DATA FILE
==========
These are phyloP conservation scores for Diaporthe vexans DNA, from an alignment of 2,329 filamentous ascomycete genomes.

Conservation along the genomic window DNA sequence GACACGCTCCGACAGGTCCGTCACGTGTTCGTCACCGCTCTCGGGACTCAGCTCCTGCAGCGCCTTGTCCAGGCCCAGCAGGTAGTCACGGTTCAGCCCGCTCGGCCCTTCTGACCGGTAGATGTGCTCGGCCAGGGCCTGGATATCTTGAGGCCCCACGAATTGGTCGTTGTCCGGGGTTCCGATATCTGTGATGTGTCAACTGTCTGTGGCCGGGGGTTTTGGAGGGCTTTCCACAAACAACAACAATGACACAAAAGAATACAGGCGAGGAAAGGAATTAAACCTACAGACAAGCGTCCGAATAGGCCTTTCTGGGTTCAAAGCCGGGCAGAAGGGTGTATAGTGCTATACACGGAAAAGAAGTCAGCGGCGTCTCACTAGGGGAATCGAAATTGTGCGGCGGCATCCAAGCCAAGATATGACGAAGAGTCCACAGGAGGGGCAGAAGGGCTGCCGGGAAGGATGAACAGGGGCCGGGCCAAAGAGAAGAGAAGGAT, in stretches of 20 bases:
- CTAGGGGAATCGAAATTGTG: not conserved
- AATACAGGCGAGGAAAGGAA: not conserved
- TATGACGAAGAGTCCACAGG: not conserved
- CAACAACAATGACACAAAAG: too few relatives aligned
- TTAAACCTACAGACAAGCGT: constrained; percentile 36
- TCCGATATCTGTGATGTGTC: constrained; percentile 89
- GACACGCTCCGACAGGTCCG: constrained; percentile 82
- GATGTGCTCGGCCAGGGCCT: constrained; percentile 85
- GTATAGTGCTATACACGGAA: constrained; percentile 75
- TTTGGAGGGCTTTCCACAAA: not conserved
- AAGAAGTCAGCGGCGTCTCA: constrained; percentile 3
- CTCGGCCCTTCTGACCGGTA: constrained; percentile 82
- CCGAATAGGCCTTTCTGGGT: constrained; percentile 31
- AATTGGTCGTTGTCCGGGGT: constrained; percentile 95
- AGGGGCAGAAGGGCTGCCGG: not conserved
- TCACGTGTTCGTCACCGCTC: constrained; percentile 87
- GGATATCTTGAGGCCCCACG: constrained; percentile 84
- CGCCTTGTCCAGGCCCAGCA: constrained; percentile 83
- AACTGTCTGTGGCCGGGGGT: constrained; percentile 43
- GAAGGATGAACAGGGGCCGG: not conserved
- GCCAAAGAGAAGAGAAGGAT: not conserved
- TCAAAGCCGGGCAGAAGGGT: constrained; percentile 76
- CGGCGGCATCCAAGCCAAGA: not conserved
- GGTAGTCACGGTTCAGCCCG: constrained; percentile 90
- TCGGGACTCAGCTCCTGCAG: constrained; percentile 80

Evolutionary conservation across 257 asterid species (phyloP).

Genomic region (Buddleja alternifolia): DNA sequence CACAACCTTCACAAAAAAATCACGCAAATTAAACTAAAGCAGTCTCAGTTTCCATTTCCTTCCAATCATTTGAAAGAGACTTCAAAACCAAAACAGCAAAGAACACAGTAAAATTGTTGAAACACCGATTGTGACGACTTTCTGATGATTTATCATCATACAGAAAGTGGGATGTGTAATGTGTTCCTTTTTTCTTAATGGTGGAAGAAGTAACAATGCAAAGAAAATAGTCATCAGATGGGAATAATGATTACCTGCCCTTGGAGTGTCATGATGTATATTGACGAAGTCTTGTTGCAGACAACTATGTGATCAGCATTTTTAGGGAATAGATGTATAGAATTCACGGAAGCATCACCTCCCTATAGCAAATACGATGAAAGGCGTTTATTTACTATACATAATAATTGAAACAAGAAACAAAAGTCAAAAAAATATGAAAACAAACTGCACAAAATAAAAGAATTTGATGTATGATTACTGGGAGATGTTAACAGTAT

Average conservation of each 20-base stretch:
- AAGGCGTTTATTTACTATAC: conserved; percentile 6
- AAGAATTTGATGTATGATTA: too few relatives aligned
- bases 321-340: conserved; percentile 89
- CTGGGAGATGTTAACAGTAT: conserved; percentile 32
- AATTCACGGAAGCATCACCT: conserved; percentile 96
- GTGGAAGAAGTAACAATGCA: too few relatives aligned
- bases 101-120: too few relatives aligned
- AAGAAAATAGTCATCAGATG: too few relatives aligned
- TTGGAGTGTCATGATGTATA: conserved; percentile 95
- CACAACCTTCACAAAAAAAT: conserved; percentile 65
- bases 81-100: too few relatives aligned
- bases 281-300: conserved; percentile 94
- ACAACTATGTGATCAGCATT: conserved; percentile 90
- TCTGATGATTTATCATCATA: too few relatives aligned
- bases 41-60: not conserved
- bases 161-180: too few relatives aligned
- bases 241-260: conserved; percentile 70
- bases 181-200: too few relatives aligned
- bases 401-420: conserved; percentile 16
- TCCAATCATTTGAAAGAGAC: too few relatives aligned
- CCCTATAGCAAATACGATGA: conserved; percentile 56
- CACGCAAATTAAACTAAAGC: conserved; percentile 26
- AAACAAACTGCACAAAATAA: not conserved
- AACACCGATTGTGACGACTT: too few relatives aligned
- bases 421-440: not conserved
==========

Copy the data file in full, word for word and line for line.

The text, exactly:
These are phyloP conservation scores for Diaporthe vexans DNA, from an alignment of 2,329 filamentous ascomycete genomes.

Conservation along the genomic window DNA sequence GACACGCTCCGACAGGTCCGTCACGTGTTCGTCACCGCTCTCGGGACTCAGCTCCTGCAGCGCCTTGTCCAGGCCCAGCAGGTAGTCACGGTTCAGCCCGCTCGGCCCTTCTGACCGGTAGATGTGCTCGGCCAGGGCCTGGATATCTTGAGGCCCCACGAATTGGTCGTTGTCCGGGGTTCCGATATCTGTGATGTGTCAACTGTCTGTGGCCGGGGGTTTTGGAGGGCTTTCCACAAACAACAACAATGACACAAAAGAATACAGGCGAGGAAAGGAATTAAACCTACAGACAAGCGTCCGAATAGGCCTTTCTGGGTTCAAAGCCGGGCAGAAGGGTGTATAGTGCTATACACGGAAAAGAAGTCAGCGGCGTCTCACTAGGGGAATCGAAATTGTGCGGCGGCATCCAAGCCAAGATATGACGAAGAGTCCACAGGAGGGGCAGAAGGGCTGCCGGGAAGGATGAACAGGGGCCGGGCCAAAGAGAAGAGAAGGAT, in stretches of 20 bases:
- CTAGGGGAATCGAAATTGTG: not conserved
- AATACAGGCGAGGAAAGGAA: not conserved
- TATGACGAAGAGTCCACAGG: not conserved
- CAACAACAATGACACAAAAG: too few relatives aligned
- TTAAACCTACAGACAAGCGT: constrained; percentile 36
- TCCGATATCTGTGATGTGTC: constrained; percentile 89
- GACACGCTCCGACAGGTCCG: constrained; percentile 82
- GATGTGCTCGGCCAGGGCCT: constrained; percentile 85
- GTATAGTGCTATACACGGAA: constrained; percentile 75
- TTTGGAGGGCTTTCCACAAA: not conserved
- AAGAAGTCAGCGGCGTCTCA: constrained; percentile 3
- CTCGGCCCTTCTGACCGGTA: constrained; percentile 82
- CCGAATAGGCCTTTCTGGGT: constrained; percentile 31
- AATTGGTCGTTGTCCGGGGT: constrained; percentile 95
- AGGGGCAGAAGGGCTGCCGG: not conserved
- TCACGTGTTCGTCACCGCTC: constrained; percentile 87
- GGATATCTTGAGGCCCCACG: constrained; percentile 84
- CGCCTTGTCCAGGCCCAGCA: constrained; percentile 83
- AACTGTCTGTGGCCGGGGGT: constrained; percentile 43
- GAAGGATGAACAGGGGCCGG: not conserved
- GCCAAAGAGAAGAGAAGGAT: not conserved
- TCAAAGCCGGGCAGAAGGGT: constrained; percentile 76
- CGGCGGCATCCAAGCCAAGA: not conserved
- GGTAGTCACGGTTCAGCCCG: constrained; percentile 90
- TCGGGACTCAGCTCCTGCAG: constrained; percentile 80

Evolutionary conservation across 257 asterid species (phyloP).

Genomic region (Buddleja alternifolia): DNA sequence CACAACCTTCACAAAAAAATCACGCAAATTAAACTAAAGCAGTCTCAGTTTCCATTTCCTTCCAATCATTTGAAAGAGACTTCAAAACCAAAACAGCAAAGAACACAGTAAAATTGTTGAAACACCGATTGTGACGACTTTCTGATGATTTATCATCATACAGAAAGTGGGATGTGTAATGTGTTCCTTTTTTCTTAATGGTGGAAGAAGTAACAATGCAAAGAAAATAGTCATCAGATGGGAATAATGATTACCTGCCCTTGGAGTGTCATGATGTATATTGACGAAGTCTTGTTGCAGACAACTATGTGATCAGCATTTTTAGGGAATAGATGTATAGAATTCACGGAAGCATCACCTCCCTATAGCAAATACGATGAAAGGCGTTTATTTACTATACATAATAATTGAAACAAGAAACAAAAGTCAAAAAAATATGAAAACAAACTGCACAAAATAAAAGAATTTGATGTATGATTACTGGGAGATGTTAACAGTAT

Average conservation of each 20-base stretch:
- AAGGCGTTTATTTACTATAC: conserved; percentile 6
- AAGAATTTGATGTATGATTA: too few relatives aligned
- bases 321-340: conserved; percentile 89
- CTGGGAGATGTTAACAGTAT: conserved; percentile 32
- AATTCACGGAAGCATCACCT: conserved; percentile 96
- GTGGAAGAAGTAACAATGCA: too few relatives aligned
- bases 101-120: too few relatives aligned
- AAGAAAATAGTCATCAGATG: too few relatives aligned
- TTGGAGTGTCATGATGTATA: conserved; percentile 95
- CACAACCTTCACAAAAAAAT: conserved; percentile 65
- bases 81-100: too few relatives aligned
- bases 281-300: conserved; percentile 94
- ACAACTATGTGATCAGCATT: conserved; percentile 90
- TCTGATGATTTATCATCATA: too few relatives aligned
- bases 41-60: not conserved
- bases 161-180: too few relatives aligned
- bases 241-260: conserved; percentile 70
- bases 181-200: too few relatives aligned
- bases 401-420: conserved; percentile 16
- TCCAATCATTTGAAAGAGAC: too few relatives aligned
- CCCTATAGCAAATACGATGA: conserved; percentile 56
- CACGCAAATTAAACTAAAGC: conserved; percentile 26
- AAACAAACTGCACAAAATAA: not conserved
- AACACCGATTGTGACGACTT: too few relatives aligned
- bases 421-440: not conserved